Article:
Note: This article was kicked off by one I read over at LosTechies.
We write lots of code, statistically speaking some of it is what we’d deem as “crappy.” If you’re doing things right and progressing in your career and your understanding; your definition of “crappy code” should change over time. This is very important concept for a good Software Engineer, its one of the ways we get better. We recognize our past coding mistakes and work to better them.
Dangers of Crappy Code:
- It could hide technical debt. “I don’t really know how or why this works, but here it is. Done.”
- You’ve not taken the time to make what works, right. This potentially leads to bloated code, duplication, and an overall poor product quality.
- Is it robust?
- It is, potentially, not very reusable.
- Can I hand this code off to someone else and they understand it?
Preventing Crappy Code:
The prospect of writing crappy code should not prevent you from getting a project working. However, it is very important to make it as right possible before committing the code changes to the repository.
- Write self-documenting code. Some developers may scoff at this statement, but self documenting code is very possible in just about any language. Remember comments are your failure to communicate.
- Remember to refactor, refactor, and refactor.
- Ask for the opinion of a peer. This should be someone you consider qualified enough to give an opinion.
- Use “TODO” comments so your thought process is not lost and it will serve as a reminder that you must still make something right. This doesn’t prevent crappy code from making it into a project but it documents its existence.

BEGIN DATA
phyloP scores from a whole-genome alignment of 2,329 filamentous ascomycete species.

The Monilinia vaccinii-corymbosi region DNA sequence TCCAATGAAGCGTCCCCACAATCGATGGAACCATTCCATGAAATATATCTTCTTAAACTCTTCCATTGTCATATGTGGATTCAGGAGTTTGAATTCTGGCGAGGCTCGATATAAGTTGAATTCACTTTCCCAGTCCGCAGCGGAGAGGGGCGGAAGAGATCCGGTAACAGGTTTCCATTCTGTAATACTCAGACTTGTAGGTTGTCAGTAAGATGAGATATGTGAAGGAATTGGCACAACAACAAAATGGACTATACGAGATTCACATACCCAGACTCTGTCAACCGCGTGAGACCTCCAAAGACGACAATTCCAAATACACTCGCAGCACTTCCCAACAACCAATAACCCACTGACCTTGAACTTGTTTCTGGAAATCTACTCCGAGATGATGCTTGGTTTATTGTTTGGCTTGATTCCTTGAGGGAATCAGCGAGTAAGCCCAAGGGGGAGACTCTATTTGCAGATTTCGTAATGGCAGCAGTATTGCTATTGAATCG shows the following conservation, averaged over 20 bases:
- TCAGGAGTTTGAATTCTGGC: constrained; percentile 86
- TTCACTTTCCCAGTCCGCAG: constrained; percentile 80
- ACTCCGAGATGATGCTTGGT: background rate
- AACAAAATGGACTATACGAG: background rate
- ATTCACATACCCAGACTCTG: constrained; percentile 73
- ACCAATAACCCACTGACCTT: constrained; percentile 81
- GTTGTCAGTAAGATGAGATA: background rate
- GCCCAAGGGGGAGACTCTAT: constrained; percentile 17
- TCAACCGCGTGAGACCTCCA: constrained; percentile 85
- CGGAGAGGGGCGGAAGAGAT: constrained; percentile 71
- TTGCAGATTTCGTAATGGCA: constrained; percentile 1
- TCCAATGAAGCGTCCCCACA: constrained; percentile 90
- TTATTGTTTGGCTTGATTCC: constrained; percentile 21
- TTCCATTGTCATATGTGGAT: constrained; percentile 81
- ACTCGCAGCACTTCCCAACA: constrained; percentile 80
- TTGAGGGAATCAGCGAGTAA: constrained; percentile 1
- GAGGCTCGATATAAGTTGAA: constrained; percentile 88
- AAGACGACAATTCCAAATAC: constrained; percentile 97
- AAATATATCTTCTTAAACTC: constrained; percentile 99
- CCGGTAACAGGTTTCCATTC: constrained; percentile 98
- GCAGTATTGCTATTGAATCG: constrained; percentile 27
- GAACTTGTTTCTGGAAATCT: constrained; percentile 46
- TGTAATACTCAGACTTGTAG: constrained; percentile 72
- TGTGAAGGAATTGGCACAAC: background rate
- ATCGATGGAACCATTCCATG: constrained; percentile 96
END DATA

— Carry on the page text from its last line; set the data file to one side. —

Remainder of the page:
What To Do When You Find Crappy Code:
For the sake of this topic, lets assume you run across some crappy code 2 years into maintenance of a software product.
- Identify why it is “crappy.”
- Does it work or has it unknowingly introduced bugs into the system?
- Perhaps leave a NOTE comment in the code, especially if it can add insight into the function of the crappy code.
- Only change the code if it is within the scope of your current task. Remember that it has worked for 2 years and changing it now could potentially introduce error. If you do end up changing the code, attempt to make it right before you finish. Also make sure to update your unit tests.
Are you Ready? A Simple Test
Review a code base that you wrote 2 years ago. Did you find “crappy code?” The answer should almost certainly be a “Yes.”